Likening the authors of protest novels to white missionaries in Africa, Baldwin argues that both of these people seek to convince black people of their innate inferiority and their need to be made like white people. So both oppressor and oppressed actually have the same beliefs. Baldwin ends by considering the character of Bigger Thomas from African-American writer Richard Wright’s 1940 novel Native Son. The issue Baldwin has with Bigger is that his entire life and identity are a product of his hatred and fear.

And although Wright was trying to overturn the kind of novel Stowe was writing almost a century before, Baldwin actually sees Native Son as a continuation of the same idea. Bigger Thomas is Uncle Tom’s opposite, but because he is so clearly the inversion of Stowe’s character, he complements rather than subverts him, and thus reinforces Stowe’s approach. The only difference is that, whereas Stowe urged her readers to have pity for Uncle Tom, Bigger Thomas bitterly curses white people for making him who he is. Bigger Thomas has accepted a ‘theology’ which ‘denies him life’.

‘Everybody’s Protest Novel’: analysis

As his closing remarks make clear, James Baldwin objects to the protest novel in its current form (he was writing in the late 1940s, we should remember) because it rejects ‘life’ and ‘the human being’, in favour of grouping people together into particular categories. ‘Everybody’s Protest Novel’ argues that as long as authors of protest novels content themselves with writing ‘types’ rather than complex characters, they will never be able to write something that goes beyond social polemic.

Indeed, in some ways we might compare ‘Everybody’s Protest Novel’ with Martin Luther King’s famous assertion, in his 1963 ‘I Have a Dream’ speech, that he dreamed of a day when his children would be judged not by the colour of their skin but by the content of their character. Such ‘character’, regardless of race of background, is what writers need to embrace. Common humanity in all its forms, good and bad, are what Baldwin wants writers of protest novels to acknowledge and reflect. Sadly, Baldwin reflects, black characters in protest novels are always a particular type of black character, who strike the reader as inauthentic.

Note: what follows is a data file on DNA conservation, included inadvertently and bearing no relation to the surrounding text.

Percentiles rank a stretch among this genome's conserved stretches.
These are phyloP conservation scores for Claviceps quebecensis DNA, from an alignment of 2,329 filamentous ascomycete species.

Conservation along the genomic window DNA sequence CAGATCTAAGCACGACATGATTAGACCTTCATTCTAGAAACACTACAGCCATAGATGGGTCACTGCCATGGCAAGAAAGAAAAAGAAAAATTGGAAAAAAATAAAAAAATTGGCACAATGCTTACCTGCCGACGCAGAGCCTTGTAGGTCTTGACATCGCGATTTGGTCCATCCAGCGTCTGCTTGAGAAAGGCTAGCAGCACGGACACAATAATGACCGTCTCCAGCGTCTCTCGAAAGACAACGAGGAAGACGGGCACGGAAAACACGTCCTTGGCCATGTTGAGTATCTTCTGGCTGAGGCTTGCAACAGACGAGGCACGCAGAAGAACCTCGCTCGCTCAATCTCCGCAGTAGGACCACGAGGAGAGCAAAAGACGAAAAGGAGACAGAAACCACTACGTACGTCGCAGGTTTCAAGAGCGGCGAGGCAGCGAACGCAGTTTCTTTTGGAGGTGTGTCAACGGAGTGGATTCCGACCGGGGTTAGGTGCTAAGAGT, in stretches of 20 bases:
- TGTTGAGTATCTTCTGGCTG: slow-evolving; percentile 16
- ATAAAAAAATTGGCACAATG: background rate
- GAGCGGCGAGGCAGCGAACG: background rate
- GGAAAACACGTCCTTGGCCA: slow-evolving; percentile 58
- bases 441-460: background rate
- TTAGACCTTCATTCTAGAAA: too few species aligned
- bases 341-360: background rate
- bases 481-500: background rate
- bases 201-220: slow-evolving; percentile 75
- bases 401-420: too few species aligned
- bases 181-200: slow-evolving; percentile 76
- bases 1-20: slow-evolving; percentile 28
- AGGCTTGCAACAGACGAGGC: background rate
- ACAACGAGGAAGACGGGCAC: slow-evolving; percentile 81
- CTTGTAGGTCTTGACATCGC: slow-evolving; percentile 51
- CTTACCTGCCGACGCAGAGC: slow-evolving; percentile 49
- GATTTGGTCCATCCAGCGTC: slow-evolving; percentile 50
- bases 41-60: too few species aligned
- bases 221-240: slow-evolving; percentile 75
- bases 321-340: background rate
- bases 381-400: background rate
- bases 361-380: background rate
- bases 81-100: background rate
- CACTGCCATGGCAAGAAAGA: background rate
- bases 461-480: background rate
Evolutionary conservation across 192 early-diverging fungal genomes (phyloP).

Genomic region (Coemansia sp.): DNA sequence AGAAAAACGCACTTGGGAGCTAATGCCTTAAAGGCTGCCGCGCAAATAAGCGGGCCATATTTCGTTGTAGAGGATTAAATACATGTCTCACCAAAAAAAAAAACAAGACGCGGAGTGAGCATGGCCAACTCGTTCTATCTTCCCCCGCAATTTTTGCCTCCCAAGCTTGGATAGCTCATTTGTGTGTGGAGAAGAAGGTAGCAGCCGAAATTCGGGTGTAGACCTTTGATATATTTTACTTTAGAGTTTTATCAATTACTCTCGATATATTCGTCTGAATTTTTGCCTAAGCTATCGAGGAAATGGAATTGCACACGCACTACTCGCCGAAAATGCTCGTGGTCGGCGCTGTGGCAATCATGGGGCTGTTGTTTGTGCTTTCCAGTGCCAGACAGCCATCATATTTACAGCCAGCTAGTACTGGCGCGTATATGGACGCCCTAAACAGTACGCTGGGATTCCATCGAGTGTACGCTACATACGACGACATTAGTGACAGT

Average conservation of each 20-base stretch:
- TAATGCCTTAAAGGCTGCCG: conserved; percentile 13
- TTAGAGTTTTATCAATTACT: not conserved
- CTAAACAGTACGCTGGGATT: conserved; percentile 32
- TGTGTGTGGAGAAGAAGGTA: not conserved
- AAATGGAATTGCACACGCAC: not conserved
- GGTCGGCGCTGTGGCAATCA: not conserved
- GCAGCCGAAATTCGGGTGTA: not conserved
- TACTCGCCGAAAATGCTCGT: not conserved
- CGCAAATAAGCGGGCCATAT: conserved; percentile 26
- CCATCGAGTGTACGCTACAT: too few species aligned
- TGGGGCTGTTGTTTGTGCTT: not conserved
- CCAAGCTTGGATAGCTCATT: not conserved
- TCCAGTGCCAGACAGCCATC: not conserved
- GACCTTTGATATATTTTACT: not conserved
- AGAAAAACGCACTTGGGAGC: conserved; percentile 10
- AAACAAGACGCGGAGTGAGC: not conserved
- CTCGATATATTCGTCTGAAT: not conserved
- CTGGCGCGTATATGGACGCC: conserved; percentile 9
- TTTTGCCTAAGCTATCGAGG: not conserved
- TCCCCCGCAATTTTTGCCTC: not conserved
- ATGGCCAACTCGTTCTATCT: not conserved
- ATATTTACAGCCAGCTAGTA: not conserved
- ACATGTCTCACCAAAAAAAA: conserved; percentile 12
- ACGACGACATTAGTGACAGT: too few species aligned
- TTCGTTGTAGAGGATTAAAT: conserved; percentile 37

And because they always have a ‘Cause’ (note Baldwin’s use of the capital letter) to promote or champion, they make their characters representative ‘types’ rather than complex, fully rounded individuals: for instance, the faithful and long-suffering black servant, or the angry and hate-filled young black man intent on revenge. Neither type acknowledges the complexity of human beings, even if these authors’ hearts were in the right place when they wrote their novels.

This is especially a problem when authors of novels about black oppression write African-American characters. Stowe writes an overly subservient and patient character in Uncle Tom, whereas Richard Wright offers readers an angry man who commits terrible crimes which he justifies on account of the oppression and discrimination he has faced.